DEFRAUDING THE GOVERNMENT
Some Mormon fundamentalists seem comfortable using deception to defraud the government of welfare subsidies. When mothers deny knowledge of the identity of the father of their children, they shift responsibility for the children's maintenance from him to the state.
Joseph Smith taught: “Women have claim on their husbands for their maintenance… All children have claim upon their parents for their maintenance until they are of age” (D&C 83:2, 4). Similarly, the apostle Paul set the standard incumbent upon God’s followers: “But if any provide not for his own, and specially for those of his own house, he hath denied the faith, and is worse than an infidel” (1 Tim. 5:8). At no time have Church authorities encouraged men to marry wives they could not provide for or support materially.
Much evidence exists to show that during the past few decades, many plural wives of Mormon fundamentalist men have deceived the government in order to obtain welfare assistance and medical coverage. The deception occurs as plural wives fail to identify the father of their children in official records as required by state laws; the mothers supply spurious names or say they do not know. Through this fraud, fathers are able to shift their responsibilities for the material support of their plural families to state welfare programs.
Being responsible for the temporal needs of the members of the UEP in the 1980s, Bishop Fred Jessop in the Colorado City, Arizona reportedly encouraged FLDS members in the area to take advantage of government assistance in the form of welfare and the WIC (woman-infant-child) programs. In 2003, thirty-three percent of the town’s residents received food stamps—compared to the state average of 4.7 percent resulting in more than $6 million a year in public funds being funneled into the Community of Colorado City, Arizona. Jon Krakauer, author of a controversial book on contemporary Mormon fundamentalism, wrote: “Fundamentalists call defrauding the government ‘bleeding the beast’ and regard it as a virtuous act.”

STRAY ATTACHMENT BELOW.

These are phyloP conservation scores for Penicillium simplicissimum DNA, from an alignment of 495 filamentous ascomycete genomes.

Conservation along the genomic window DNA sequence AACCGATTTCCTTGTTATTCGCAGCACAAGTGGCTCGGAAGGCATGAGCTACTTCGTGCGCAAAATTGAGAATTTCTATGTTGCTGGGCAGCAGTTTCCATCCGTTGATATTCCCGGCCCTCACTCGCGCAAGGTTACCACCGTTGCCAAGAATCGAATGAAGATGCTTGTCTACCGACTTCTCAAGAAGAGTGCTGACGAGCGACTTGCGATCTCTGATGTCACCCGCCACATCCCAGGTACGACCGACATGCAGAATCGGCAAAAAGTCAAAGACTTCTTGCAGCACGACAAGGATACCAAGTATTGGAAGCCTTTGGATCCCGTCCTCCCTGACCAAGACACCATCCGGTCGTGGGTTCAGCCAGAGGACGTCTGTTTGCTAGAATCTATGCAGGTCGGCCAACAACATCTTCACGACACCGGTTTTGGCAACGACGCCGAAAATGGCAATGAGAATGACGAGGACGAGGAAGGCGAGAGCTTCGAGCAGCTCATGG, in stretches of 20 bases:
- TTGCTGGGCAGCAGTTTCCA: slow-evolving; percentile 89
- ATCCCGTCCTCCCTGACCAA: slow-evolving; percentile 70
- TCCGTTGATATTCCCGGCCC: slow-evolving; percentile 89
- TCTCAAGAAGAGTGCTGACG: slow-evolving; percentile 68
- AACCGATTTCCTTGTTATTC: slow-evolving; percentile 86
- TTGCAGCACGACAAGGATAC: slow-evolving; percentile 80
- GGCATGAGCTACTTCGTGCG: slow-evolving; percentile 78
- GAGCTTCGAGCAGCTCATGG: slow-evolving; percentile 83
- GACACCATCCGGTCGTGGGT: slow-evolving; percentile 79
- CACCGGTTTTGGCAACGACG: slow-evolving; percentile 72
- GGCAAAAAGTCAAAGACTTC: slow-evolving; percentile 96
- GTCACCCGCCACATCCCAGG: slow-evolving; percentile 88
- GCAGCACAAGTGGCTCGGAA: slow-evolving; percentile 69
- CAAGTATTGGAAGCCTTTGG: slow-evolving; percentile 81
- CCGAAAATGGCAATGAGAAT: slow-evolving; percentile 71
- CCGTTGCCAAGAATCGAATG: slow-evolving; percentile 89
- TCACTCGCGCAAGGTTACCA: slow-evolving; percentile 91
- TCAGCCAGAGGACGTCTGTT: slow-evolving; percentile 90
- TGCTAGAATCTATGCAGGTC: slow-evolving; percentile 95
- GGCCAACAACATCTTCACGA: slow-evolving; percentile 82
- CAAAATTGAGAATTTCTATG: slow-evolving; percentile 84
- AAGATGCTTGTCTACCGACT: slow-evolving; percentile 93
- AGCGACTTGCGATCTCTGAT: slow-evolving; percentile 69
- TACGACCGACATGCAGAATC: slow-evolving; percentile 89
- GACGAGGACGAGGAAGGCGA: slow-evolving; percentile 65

Welfare subsidies received by members of the Kingston clan resulted in the prosecution of Ortell Kingston by the state of Utah in 1983 for fraud. The case was settled with Kingston paying the state $250,000.
Independent polygamist Tom Greene was charged with criminal non-support among other crimes. The State of Utah asserted that he and his “wives” had received more than $647,000 in state and federal assistance, including $203,000 in food stamps and nearly $300,000 in medical and dental expenses since 1985. After a drawn out trial process, he was convicted and sentenced to prison.
In 1993, one Utah State Department of Social Services employee estimated that through her office, “300 polygamous families receive from between $500 and $1600 worth of food stamps each month for families with an average of 15 members.” She further explained: “The attitude of some polygamists is ‘the government is untrustworthy and corrupt, and I’m above it – but give me those food stamps and free medical care.’”
 Jon Krakauer, Under the Banner of Heaven: A Story of Violent Faith. New York: Doubleday, 2003, 13. See also Rena Chynoweth with Dean M. Shapiro, The Blood Covenant (Austin, Tex.: Diamond Books, 1990), 46-47; Melissa Merrill (pseud.), Polygamist’s Wife (Salt Lake City: Olympus Publishing, 1975), 64; Kathryn M. Daynes, More Wives Than One: Transformation of the Mormon Marriage System 1840-1910 (Urbana: University of Illinois, 2001), 210-11.
 Carolyn Campbell, “Plural Lives: Inside Polygamy in the “90s.” Salt Lake City, March/April 1993, 102.